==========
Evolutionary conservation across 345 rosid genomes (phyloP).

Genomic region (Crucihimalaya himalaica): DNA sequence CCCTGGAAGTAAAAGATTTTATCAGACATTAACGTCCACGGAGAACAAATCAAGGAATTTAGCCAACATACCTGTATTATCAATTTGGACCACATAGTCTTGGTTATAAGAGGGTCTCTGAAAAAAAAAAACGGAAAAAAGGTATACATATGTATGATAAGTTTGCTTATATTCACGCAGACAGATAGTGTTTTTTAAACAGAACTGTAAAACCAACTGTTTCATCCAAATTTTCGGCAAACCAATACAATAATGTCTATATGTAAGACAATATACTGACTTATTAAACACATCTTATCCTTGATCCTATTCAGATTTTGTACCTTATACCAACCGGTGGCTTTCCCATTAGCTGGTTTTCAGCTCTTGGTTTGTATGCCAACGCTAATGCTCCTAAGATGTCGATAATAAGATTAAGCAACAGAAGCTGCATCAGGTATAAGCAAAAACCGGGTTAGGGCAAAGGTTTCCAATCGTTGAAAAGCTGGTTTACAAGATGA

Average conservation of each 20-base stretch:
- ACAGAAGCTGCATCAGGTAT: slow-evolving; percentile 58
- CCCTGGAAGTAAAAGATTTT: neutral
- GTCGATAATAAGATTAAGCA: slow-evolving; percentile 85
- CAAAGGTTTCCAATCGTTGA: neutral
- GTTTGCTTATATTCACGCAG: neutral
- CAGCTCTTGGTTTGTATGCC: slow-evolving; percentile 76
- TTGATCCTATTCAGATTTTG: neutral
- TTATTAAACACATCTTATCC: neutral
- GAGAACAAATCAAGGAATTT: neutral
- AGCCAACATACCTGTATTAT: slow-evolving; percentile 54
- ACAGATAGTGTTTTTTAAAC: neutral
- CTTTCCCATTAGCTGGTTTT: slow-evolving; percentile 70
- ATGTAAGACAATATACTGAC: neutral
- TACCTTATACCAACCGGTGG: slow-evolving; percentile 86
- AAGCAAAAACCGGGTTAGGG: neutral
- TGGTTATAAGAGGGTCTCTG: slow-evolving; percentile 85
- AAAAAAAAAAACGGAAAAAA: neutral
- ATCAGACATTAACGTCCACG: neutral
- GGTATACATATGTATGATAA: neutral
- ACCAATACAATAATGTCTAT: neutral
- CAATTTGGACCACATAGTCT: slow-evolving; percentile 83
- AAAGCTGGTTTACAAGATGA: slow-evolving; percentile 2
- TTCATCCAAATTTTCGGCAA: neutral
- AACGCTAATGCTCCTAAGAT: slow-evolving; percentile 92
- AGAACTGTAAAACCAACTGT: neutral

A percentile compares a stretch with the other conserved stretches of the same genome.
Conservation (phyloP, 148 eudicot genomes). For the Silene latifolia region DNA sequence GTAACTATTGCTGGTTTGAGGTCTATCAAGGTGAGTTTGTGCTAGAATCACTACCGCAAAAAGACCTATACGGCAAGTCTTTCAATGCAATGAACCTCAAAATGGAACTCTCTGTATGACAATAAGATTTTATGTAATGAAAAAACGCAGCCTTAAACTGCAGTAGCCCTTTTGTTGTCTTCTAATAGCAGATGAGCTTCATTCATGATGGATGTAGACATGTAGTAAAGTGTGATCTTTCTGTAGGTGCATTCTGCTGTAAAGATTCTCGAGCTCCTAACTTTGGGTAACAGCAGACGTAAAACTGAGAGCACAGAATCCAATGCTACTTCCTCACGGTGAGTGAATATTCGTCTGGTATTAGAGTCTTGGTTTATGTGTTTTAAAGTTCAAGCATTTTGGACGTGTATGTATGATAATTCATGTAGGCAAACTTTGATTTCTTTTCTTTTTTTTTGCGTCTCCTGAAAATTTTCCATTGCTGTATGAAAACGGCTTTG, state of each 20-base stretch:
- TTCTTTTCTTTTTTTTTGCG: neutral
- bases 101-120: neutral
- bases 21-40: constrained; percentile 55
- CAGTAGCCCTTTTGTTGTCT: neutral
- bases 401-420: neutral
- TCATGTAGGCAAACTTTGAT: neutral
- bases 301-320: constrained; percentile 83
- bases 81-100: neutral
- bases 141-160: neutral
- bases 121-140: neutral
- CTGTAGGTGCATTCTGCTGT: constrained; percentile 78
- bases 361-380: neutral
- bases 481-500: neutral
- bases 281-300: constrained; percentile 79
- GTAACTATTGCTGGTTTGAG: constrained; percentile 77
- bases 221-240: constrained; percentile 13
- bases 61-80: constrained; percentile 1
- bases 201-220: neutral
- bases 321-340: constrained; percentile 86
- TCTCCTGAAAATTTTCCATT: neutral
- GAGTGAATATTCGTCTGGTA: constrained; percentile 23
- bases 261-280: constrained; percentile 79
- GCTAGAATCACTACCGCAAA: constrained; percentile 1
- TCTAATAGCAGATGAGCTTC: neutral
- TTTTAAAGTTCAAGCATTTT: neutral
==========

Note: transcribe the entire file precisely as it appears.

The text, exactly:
Evolutionary conservation across 345 rosid genomes (phyloP).

Genomic region (Crucihimalaya himalaica): DNA sequence CCCTGGAAGTAAAAGATTTTATCAGACATTAACGTCCACGGAGAACAAATCAAGGAATTTAGCCAACATACCTGTATTATCAATTTGGACCACATAGTCTTGGTTATAAGAGGGTCTCTGAAAAAAAAAAACGGAAAAAAGGTATACATATGTATGATAAGTTTGCTTATATTCACGCAGACAGATAGTGTTTTTTAAACAGAACTGTAAAACCAACTGTTTCATCCAAATTTTCGGCAAACCAATACAATAATGTCTATATGTAAGACAATATACTGACTTATTAAACACATCTTATCCTTGATCCTATTCAGATTTTGTACCTTATACCAACCGGTGGCTTTCCCATTAGCTGGTTTTCAGCTCTTGGTTTGTATGCCAACGCTAATGCTCCTAAGATGTCGATAATAAGATTAAGCAACAGAAGCTGCATCAGGTATAAGCAAAAACCGGGTTAGGGCAAAGGTTTCCAATCGTTGAAAAGCTGGTTTACAAGATGA

Average conservation of each 20-base stretch:
- ACAGAAGCTGCATCAGGTAT: slow-evolving; percentile 58
- CCCTGGAAGTAAAAGATTTT: neutral
- GTCGATAATAAGATTAAGCA: slow-evolving; percentile 85
- CAAAGGTTTCCAATCGTTGA: neutral
- GTTTGCTTATATTCACGCAG: neutral
- CAGCTCTTGGTTTGTATGCC: slow-evolving; percentile 76
- TTGATCCTATTCAGATTTTG: neutral
- TTATTAAACACATCTTATCC: neutral
- GAGAACAAATCAAGGAATTT: neutral
- AGCCAACATACCTGTATTAT: slow-evolving; percentile 54
- ACAGATAGTGTTTTTTAAAC: neutral
- CTTTCCCATTAGCTGGTTTT: slow-evolving; percentile 70
- ATGTAAGACAATATACTGAC: neutral
- TACCTTATACCAACCGGTGG: slow-evolving; percentile 86
- AAGCAAAAACCGGGTTAGGG: neutral
- TGGTTATAAGAGGGTCTCTG: slow-evolving; percentile 85
- AAAAAAAAAAACGGAAAAAA: neutral
- ATCAGACATTAACGTCCACG: neutral
- GGTATACATATGTATGATAA: neutral
- ACCAATACAATAATGTCTAT: neutral
- CAATTTGGACCACATAGTCT: slow-evolving; percentile 83
- AAAGCTGGTTTACAAGATGA: slow-evolving; percentile 2
- TTCATCCAAATTTTCGGCAA: neutral
- AACGCTAATGCTCCTAAGAT: slow-evolving; percentile 92
- AGAACTGTAAAACCAACTGT: neutral

A percentile compares a stretch with the other conserved stretches of the same genome.
Conservation (phyloP, 148 eudicot genomes). For the Silene latifolia region DNA sequence GTAACTATTGCTGGTTTGAGGTCTATCAAGGTGAGTTTGTGCTAGAATCACTACCGCAAAAAGACCTATACGGCAAGTCTTTCAATGCAATGAACCTCAAAATGGAACTCTCTGTATGACAATAAGATTTTATGTAATGAAAAAACGCAGCCTTAAACTGCAGTAGCCCTTTTGTTGTCTTCTAATAGCAGATGAGCTTCATTCATGATGGATGTAGACATGTAGTAAAGTGTGATCTTTCTGTAGGTGCATTCTGCTGTAAAGATTCTCGAGCTCCTAACTTTGGGTAACAGCAGACGTAAAACTGAGAGCACAGAATCCAATGCTACTTCCTCACGGTGAGTGAATATTCGTCTGGTATTAGAGTCTTGGTTTATGTGTTTTAAAGTTCAAGCATTTTGGACGTGTATGTATGATAATTCATGTAGGCAAACTTTGATTTCTTTTCTTTTTTTTTGCGTCTCCTGAAAATTTTCCATTGCTGTATGAAAACGGCTTTG, state of each 20-base stretch:
- TTCTTTTCTTTTTTTTTGCG: neutral
- bases 101-120: neutral
- bases 21-40: constrained; percentile 55
- CAGTAGCCCTTTTGTTGTCT: neutral
- bases 401-420: neutral
- TCATGTAGGCAAACTTTGAT: neutral
- bases 301-320: constrained; percentile 83
- bases 81-100: neutral
- bases 141-160: neutral
- bases 121-140: neutral
- CTGTAGGTGCATTCTGCTGT: constrained; percentile 78
- bases 361-380: neutral
- bases 481-500: neutral
- bases 281-300: constrained; percentile 79
- GTAACTATTGCTGGTTTGAG: constrained; percentile 77
- bases 221-240: constrained; percentile 13
- bases 61-80: constrained; percentile 1
- bases 201-220: neutral
- bases 321-340: constrained; percentile 86
- TCTCCTGAAAATTTTCCATT: neutral
- GAGTGAATATTCGTCTGGTA: constrained; percentile 23
- bases 261-280: constrained; percentile 79
- GCTAGAATCACTACCGCAAA: constrained; percentile 1
- TCTAATAGCAGATGAGCTTC: neutral
- TTTTAAAGTTCAAGCATTTT: neutral